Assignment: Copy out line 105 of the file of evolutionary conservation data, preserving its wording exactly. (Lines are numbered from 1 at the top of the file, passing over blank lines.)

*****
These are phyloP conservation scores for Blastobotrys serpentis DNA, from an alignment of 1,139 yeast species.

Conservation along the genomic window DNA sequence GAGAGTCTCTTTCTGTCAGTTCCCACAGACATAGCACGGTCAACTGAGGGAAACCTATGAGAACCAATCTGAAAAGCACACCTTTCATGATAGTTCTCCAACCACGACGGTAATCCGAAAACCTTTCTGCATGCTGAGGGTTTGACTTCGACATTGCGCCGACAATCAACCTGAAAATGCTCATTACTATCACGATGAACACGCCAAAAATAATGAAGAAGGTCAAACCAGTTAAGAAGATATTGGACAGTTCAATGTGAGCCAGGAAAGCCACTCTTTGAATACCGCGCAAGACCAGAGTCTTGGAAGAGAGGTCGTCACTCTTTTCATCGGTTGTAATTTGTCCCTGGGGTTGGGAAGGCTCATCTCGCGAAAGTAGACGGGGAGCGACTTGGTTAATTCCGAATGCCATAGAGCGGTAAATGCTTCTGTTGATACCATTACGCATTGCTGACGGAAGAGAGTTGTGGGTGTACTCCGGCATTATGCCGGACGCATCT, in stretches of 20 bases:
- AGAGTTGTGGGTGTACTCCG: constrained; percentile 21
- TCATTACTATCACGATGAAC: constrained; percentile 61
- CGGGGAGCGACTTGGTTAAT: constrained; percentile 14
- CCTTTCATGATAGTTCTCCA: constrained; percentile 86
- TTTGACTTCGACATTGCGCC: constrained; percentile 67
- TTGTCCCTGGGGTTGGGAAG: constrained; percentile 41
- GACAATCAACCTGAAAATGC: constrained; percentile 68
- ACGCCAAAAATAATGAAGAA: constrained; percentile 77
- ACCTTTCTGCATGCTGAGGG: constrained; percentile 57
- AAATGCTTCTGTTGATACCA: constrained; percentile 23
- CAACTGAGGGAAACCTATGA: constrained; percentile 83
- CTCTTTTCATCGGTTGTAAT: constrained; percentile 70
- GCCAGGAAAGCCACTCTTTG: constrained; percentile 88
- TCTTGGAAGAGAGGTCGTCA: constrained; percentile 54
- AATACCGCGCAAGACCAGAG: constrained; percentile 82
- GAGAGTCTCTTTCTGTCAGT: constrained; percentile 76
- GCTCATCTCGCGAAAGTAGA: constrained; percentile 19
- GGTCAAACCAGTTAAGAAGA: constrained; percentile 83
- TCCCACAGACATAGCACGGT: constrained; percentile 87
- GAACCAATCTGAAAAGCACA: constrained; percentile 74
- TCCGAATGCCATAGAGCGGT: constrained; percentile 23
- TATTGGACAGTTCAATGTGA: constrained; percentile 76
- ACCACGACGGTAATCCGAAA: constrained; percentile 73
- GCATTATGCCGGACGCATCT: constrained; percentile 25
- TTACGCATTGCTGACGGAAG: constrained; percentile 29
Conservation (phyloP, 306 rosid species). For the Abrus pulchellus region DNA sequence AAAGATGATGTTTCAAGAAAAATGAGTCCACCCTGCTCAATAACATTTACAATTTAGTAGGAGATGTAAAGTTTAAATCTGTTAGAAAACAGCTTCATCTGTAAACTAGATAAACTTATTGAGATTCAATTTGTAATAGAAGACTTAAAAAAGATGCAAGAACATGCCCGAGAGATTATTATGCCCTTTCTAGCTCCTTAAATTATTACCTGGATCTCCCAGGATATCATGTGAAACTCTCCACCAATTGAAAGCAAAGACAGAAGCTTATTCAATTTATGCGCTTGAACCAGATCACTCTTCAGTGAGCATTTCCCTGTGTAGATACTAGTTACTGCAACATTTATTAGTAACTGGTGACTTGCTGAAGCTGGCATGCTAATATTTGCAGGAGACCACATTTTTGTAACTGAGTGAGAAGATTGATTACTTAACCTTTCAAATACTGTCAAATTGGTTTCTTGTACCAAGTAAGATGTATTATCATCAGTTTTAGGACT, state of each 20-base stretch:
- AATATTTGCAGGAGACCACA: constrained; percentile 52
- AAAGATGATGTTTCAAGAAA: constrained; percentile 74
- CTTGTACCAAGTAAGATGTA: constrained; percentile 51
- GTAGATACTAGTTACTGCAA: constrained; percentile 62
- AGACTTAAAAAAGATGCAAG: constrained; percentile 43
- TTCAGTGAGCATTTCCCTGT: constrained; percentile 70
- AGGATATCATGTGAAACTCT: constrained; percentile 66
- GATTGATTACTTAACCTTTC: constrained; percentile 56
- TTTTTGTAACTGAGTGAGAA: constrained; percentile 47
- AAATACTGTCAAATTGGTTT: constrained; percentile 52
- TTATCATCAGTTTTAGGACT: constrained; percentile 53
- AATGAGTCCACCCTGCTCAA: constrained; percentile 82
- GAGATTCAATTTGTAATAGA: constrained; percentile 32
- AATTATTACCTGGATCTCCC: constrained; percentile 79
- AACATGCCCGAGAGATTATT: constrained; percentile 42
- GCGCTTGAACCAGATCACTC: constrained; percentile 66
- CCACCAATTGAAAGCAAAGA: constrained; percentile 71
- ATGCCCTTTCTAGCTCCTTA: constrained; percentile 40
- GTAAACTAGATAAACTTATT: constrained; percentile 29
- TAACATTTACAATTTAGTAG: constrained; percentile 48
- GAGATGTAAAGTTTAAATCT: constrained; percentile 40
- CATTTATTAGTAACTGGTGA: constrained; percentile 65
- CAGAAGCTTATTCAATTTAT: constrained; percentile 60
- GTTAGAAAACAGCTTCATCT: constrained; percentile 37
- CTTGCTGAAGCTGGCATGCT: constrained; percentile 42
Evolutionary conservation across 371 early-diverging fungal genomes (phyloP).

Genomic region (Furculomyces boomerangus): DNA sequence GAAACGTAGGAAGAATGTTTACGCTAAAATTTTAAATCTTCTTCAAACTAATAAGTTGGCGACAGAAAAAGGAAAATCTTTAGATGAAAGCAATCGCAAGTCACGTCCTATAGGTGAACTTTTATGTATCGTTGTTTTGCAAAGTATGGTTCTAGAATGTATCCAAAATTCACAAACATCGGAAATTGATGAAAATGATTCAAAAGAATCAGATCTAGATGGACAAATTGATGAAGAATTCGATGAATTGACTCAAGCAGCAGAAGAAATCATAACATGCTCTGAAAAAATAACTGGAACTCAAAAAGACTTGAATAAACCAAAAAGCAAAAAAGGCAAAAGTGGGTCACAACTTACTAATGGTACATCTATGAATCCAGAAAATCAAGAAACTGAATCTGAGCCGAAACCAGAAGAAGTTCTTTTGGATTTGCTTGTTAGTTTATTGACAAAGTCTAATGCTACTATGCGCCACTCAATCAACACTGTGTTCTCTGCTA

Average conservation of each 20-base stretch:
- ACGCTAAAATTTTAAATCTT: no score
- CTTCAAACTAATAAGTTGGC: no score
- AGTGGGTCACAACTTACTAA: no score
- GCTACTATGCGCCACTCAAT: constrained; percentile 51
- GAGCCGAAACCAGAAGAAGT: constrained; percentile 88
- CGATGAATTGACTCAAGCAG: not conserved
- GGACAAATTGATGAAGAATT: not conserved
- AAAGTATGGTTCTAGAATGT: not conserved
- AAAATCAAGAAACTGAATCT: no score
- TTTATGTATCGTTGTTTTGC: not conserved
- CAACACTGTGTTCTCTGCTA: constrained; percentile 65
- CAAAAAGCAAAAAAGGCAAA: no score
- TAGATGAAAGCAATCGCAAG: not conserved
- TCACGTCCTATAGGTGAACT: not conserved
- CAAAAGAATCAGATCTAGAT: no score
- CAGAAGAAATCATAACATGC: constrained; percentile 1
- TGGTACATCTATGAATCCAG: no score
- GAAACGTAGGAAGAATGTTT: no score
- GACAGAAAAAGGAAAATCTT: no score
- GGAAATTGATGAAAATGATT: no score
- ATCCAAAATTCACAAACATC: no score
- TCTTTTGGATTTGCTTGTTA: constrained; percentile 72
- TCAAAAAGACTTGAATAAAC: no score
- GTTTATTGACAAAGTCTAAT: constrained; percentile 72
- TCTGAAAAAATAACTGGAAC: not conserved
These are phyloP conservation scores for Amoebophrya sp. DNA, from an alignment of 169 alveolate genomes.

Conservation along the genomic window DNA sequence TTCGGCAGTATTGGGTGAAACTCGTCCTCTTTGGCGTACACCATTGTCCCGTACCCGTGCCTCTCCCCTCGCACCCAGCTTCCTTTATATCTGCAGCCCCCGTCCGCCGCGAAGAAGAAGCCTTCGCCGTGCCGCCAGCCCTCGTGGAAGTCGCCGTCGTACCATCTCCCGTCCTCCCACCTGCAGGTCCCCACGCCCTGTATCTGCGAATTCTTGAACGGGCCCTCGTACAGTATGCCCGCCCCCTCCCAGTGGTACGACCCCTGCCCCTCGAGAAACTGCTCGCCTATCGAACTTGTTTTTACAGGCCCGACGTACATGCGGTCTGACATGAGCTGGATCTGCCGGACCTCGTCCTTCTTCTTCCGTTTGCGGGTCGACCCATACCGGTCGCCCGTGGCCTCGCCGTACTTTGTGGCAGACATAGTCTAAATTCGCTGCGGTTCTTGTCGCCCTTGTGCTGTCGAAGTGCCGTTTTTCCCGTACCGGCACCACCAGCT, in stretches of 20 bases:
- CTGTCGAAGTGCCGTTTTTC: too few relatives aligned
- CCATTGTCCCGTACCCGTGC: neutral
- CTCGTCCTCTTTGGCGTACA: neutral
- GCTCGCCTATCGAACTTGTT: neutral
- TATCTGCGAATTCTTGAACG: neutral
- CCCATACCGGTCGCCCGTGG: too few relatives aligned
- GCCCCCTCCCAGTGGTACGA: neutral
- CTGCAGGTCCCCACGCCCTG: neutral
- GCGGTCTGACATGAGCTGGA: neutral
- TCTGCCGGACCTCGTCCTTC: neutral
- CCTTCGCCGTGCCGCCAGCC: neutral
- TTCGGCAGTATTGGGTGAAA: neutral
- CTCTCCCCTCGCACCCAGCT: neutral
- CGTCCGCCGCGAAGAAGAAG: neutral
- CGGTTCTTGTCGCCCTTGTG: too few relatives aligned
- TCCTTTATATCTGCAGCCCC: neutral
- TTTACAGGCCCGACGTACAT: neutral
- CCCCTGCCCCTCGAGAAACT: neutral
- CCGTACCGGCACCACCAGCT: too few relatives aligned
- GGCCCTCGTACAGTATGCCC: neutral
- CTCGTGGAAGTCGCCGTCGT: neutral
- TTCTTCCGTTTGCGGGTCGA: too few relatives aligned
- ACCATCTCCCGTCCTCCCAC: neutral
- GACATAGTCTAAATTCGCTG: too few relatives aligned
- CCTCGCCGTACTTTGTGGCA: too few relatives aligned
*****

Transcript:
- TTCTTCCGTTTGCGGGTCGA: too few relatives aligned